Microsoft’s latest gaming consoles, the Xbox Series X and the Xbox Series S have finally hit the stores. While stocks have been very limited, the holiday season might be the perfect time to get your hands on either one of them. Speaking of which, Microsoft is offering two options for consumers. The fairly affordable Series S can deliver 1440p 120fps gaming along with HDR and Ray Tracing features while the Series X pushes the boundaries by offering 4K 120fps gaming that can even go up to 8K resolution. Now, this itself should give you a fair idea as to which is the right one for you. But let’s quickly first compare the new consoles with the previous-gen offerings, to get better clarity as to how big of an upgrade are we looking at.
Xbox Series X and Series S — The Big Upgrade
The Xbox Series X and Series S, both take a generational leap over the Xbox One X and One S. Let’s consider the four main aspects that you should be looking at. First of all, the new Series X takes a whole new direction when it comes to design. The Series X comes with a tall tower design, unlike the One X that would easily slide under your TV. Similarly, the Series S also gets a new design where Microsoft has managed to shrink it quite a bit, making it the smallest Xbox console ever. This one, however, can still make space under your TV as it can lay flat, unlike the Series X.
Performance is where the new consoles are obviously going to shine. The Xbox Series X comes with a custom made octa-core AMD processor based on the Zen 2 architecture clocked at 3.8GHz. The One X also came with a custom eight-core AMD processor, but that one runs at a maximum of 2.3GHz and was based on an older architecture. The Series X also gets 16GB of GDDR6 RAM that outperforms the 12GB of GDDR5 RAM on the One X and of course more powerful graphics hardware that can deliver 12 teraflops of power and 52 compute units running at 1.825GHz. The GPU on the One X on the other hand only comes with 6 teraflops of power, 40 compute units and runs at 1.172GHz.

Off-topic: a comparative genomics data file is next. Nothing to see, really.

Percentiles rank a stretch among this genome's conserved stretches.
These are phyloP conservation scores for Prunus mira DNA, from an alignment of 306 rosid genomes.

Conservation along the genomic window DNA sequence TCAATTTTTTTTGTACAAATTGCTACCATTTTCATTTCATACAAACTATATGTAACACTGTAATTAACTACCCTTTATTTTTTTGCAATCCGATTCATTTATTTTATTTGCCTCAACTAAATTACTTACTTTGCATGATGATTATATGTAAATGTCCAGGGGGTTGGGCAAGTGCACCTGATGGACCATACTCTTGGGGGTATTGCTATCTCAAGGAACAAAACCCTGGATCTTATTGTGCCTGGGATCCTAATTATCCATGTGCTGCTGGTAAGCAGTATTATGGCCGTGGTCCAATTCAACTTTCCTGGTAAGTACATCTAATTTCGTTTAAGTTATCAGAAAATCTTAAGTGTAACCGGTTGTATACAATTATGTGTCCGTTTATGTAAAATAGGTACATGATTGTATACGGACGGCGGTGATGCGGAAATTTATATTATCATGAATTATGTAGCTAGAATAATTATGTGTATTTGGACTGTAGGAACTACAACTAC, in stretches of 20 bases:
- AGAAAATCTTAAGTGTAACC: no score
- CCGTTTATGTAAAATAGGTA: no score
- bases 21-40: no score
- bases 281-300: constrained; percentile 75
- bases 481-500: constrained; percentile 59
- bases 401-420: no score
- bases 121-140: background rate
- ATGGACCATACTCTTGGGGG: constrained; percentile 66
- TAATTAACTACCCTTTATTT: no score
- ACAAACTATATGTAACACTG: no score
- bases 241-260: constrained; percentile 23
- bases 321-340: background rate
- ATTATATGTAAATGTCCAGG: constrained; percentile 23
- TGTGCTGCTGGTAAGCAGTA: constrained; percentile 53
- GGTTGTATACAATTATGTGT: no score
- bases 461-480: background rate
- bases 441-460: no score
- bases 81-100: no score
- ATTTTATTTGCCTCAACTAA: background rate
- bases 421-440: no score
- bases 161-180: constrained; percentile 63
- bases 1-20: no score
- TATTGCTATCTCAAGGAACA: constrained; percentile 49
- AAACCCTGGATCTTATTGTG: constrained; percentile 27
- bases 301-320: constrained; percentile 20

This basically means that the Series X can run games at 4K 60fps easily whereas the One X has the ability to run only a handful of titles in full 4K natively. The Series X actually goes beyond that and can play certain titles at 4K 120fps and 8K 30fps. The Series S also makes use of the same custom octa-core CPU that is clocked at 3.6GHz as seen on the Series X which is a huge jump over the 1.75GHz octa-core processor on the One S. There is also an increase in terms of memory where the Series S makes use of 10GB GDDR6 compared to the 8GB of DDR3 RAM and 32MB of ESRAM on the One S.
The more powerful hardware then brings a significant difference in the graphical output between the Xbox Series S and the One S. The older console cannot output 4K while the new Series S aims at 1440p 120fps as well as 4K resolution upscaling features. Besides offering obvious graphics improvements, the two new consoles also bring ray tracing for improved lighting as well as auto HDR features that bring a huge change in the overall look of the games.
The new consoles also make use of a faster SSD instead of using hard drives that were seen on both the Xbox One X and One S. In doing so, Microsoft promises super-fast load times, as well as a new quick resume feature that lets you switch between games and resume where you left off, without having to load the game all over again. It is notable that the Series S only gets a 500GB SSD, which is less storage compared to the 1TB HDD on the One S, but that was probably done to keep the cost of the new console in check.
Another important aspect here is the optical drive. If that is an important feature for you, then you should know that while the Series X does come with one, the Series S does not. In comparison, the One S was offered with and without the optical drive, while the One X came with a built-in optical drive.
Lastly, the price. The Series X is priced at $499 which is similar to the launch price of the One X, making it a valuable upgrade. On the other hand, the Series S is priced at $299, which is again a great price but you do need to consider that unlike the One S, this one doesn’t come in an optical-drive version. The One S was priced at $299 and $249 for the digital-edition.
Now that we cleared that up, let’s have a look at how the two new consoles compete against each other.
The Series X comes with a tall ‘monolithic’ design, almost like a small form factor tower PC. It can be placed horizontally, however it is suggested otherwise since the cooling fan is going to blow hot air out from the vent on top. It only comes in a black color finish with green accents on the exhaust grill. The design approach for the Series X is debatable. While it makes a lot of sense for optimized thermal performance, it could be tricky to fit inside your existing TV cabinet.